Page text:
Tata Steel said on Tuesday it had agreed to sell its pipe mills in the north of England to UK-based metals and industrial group Liberty House for an undisclosed sum.
The mills in Hartlepool employ 140 people and have a production capacity of over 250,000 tonnes a year.
"With this sale, Tata Steel UK will complete its portfolio restructuring to focus on the strip products supply chain linked to Port Talbot," said Bimlendra Jha, CEO of Tata Steel UK.
"The sale is also an important step towards developing a more sustainable future for the rest of our UK business."
In February, Tata signed a 100 million pound deal to sell its speciality steel business to Liberty House, saving 1,700 jobs, mostly in South Yorkshire, northern England.
Under Tuesday's deal, Tata retained ownership of a tube mill in Hartlepool that is supplied with steel coils from the European steel assets that it wants to retain and merge with Thyssenkrupp.
Tata, whose UK business is centred on the steelworks in Port Talbot, Wales, said it will invest 1 million pounds ($1.29 million) in the Hartlepool tube mill, which employs 270 people.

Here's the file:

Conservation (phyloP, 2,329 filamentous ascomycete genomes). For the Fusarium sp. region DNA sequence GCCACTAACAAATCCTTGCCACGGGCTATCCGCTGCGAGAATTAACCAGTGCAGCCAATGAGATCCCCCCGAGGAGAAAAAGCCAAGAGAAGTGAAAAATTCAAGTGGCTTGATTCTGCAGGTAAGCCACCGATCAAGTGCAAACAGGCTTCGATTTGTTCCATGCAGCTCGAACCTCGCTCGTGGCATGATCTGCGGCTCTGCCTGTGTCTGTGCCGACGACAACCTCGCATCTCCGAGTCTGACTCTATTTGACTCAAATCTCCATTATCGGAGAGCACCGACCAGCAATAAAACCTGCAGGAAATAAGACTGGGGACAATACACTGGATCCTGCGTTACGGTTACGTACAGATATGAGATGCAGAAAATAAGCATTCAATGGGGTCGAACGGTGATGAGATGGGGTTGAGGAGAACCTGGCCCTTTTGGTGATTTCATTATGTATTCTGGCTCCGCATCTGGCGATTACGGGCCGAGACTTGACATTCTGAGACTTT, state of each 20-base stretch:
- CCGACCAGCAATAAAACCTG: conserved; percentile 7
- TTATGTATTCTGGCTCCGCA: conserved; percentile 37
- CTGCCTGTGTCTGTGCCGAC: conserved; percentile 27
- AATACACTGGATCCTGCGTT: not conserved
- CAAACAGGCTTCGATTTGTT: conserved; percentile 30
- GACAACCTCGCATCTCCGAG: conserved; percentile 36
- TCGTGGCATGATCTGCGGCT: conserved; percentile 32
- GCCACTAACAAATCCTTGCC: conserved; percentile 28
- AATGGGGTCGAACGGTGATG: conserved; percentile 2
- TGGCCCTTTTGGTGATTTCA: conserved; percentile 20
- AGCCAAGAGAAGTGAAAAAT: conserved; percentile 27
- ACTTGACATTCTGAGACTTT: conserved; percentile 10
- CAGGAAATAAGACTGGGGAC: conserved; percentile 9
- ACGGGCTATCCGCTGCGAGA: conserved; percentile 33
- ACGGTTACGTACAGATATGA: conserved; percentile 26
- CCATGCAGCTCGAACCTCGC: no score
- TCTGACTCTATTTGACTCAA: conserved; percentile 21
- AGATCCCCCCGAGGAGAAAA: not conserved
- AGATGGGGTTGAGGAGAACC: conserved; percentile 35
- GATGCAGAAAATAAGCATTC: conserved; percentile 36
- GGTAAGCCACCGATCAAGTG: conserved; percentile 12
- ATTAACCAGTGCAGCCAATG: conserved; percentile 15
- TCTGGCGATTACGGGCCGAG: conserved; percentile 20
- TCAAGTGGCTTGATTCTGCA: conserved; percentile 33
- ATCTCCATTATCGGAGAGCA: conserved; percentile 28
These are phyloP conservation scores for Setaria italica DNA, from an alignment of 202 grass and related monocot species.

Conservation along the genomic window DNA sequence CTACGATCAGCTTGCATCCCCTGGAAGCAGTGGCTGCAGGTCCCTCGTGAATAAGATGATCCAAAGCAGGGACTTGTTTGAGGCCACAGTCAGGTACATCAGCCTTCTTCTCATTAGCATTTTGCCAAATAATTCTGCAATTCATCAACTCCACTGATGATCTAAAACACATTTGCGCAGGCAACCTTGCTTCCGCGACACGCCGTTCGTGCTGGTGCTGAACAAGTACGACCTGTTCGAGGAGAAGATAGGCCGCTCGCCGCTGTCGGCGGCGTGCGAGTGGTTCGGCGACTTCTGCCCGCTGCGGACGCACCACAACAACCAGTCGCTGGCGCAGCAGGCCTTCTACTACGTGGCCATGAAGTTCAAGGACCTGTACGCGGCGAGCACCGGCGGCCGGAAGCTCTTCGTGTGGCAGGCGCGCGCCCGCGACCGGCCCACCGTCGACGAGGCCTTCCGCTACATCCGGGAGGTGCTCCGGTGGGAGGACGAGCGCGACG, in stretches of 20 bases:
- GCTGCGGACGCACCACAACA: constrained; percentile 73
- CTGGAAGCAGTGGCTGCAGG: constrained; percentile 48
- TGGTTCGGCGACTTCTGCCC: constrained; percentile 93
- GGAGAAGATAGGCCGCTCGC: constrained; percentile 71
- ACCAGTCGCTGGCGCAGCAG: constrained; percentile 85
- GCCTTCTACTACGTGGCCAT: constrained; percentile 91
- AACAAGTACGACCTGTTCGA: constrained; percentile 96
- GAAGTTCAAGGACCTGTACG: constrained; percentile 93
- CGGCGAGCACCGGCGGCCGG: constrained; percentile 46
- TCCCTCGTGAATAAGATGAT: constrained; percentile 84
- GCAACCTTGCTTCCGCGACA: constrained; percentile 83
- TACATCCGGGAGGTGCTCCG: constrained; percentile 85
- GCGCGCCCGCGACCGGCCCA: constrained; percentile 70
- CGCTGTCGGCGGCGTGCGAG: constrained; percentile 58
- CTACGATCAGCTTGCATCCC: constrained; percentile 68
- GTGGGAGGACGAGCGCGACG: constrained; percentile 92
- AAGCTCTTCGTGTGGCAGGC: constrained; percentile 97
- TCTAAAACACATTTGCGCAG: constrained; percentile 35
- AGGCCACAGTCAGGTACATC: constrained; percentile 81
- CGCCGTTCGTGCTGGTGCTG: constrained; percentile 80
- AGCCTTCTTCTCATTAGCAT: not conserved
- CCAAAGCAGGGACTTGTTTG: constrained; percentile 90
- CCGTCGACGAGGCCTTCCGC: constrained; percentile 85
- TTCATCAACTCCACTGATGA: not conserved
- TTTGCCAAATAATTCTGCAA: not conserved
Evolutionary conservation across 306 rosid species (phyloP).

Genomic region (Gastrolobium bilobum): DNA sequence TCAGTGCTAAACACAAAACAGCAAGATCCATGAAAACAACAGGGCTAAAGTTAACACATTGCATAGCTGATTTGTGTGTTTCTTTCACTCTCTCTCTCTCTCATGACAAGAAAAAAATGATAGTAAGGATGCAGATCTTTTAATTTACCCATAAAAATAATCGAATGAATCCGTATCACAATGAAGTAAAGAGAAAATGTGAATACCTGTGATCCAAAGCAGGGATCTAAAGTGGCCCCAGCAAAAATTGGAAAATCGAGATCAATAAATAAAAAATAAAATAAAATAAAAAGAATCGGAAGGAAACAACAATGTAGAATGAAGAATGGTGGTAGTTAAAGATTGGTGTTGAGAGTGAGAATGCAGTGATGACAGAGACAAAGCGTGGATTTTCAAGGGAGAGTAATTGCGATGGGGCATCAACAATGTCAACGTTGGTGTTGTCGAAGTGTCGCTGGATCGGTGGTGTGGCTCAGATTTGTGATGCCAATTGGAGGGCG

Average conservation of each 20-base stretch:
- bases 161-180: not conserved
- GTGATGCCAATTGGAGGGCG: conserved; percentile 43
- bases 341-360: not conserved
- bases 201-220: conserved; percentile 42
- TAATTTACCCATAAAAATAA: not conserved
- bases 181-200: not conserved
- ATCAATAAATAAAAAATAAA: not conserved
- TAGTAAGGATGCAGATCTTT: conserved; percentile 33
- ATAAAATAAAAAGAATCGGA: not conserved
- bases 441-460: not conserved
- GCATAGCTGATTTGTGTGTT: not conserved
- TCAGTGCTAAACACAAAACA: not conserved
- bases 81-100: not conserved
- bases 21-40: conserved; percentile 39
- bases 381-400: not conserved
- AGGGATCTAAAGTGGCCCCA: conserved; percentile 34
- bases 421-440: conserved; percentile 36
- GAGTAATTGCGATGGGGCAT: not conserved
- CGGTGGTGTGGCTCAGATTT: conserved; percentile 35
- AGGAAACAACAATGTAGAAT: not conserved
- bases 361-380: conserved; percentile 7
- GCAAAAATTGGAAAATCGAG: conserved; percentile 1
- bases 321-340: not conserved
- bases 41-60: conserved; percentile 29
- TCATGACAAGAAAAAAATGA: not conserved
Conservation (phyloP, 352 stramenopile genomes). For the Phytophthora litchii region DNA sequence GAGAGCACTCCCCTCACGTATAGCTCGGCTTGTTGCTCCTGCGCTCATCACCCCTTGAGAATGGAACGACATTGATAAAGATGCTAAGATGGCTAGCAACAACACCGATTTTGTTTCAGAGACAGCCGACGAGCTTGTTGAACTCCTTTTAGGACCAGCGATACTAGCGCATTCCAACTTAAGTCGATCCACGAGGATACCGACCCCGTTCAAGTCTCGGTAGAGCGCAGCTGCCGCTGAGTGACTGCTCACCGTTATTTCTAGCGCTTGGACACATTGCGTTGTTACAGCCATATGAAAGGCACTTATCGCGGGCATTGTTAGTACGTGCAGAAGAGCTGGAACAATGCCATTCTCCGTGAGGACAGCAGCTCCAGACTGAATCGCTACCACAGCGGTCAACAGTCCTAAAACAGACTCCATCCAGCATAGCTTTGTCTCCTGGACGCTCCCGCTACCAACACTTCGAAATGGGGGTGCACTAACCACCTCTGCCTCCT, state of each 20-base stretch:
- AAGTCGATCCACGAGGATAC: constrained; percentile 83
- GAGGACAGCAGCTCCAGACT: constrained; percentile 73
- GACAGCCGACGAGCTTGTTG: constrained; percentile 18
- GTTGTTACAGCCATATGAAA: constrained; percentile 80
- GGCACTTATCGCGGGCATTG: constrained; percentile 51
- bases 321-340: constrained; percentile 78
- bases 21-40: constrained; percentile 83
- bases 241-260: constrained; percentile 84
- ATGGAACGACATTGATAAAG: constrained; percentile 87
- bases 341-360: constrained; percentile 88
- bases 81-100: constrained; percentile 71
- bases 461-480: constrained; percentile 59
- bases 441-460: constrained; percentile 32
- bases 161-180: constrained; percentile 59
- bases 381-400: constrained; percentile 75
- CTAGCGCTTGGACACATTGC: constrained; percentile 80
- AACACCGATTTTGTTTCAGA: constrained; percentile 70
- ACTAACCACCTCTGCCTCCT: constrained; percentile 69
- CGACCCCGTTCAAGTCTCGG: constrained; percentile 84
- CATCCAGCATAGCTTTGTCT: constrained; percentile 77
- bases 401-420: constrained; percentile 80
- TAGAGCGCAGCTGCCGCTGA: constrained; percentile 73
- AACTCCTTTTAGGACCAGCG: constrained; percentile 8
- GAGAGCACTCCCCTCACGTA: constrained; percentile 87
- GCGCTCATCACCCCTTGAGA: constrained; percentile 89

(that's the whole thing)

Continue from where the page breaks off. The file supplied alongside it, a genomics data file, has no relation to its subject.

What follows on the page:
Privately-owned Liberty, which plans to list some of its businesses in 2018, has been snapping up distressed steel assets in Britain and around the world, including in the United States and Australia.
"This step will inspire investments not only in Hartlepool but also in our upstream plate mill at Dalzell (Scotland), and potentially ... at Whyalla in Australia in due course, to give us a fully-integrated world class capability to supply pipeline projects," Liberty's Executive Chairman Sanjeev Gupta.
The Hartlepool pipe mills make heavy-duty steel pipe for the oil and gas sector.
Liberty, which operates together with energy and commodities business SIMEC under the $9.4 billion Gupta Family Group (GFG) Alliance, said it is in talks to secure a support package to recruit more staff for the pipe mills business.
Gupta's Liberty House is one of the largest industrial employers in the UK with a workforce of nearly 5,000 people. Following Tuesday's deal, Tata remains the largest UK steelmaker with a workforce of 8,500 people.
The UK steel sector is emerging from a crisis that saw some 5,000 jobs, a fifth of the workforce, axed in 2015/16. It is estimated that for every steel job saved, four jobs are retained in related industries.
Gupta first hit the headlines last year when he offered to rescue all the distressed UK steel plants owned by Tata, but the Indian group eventually decided against selling its entire UK business in favour of a tie-up with Thyssenkrupp.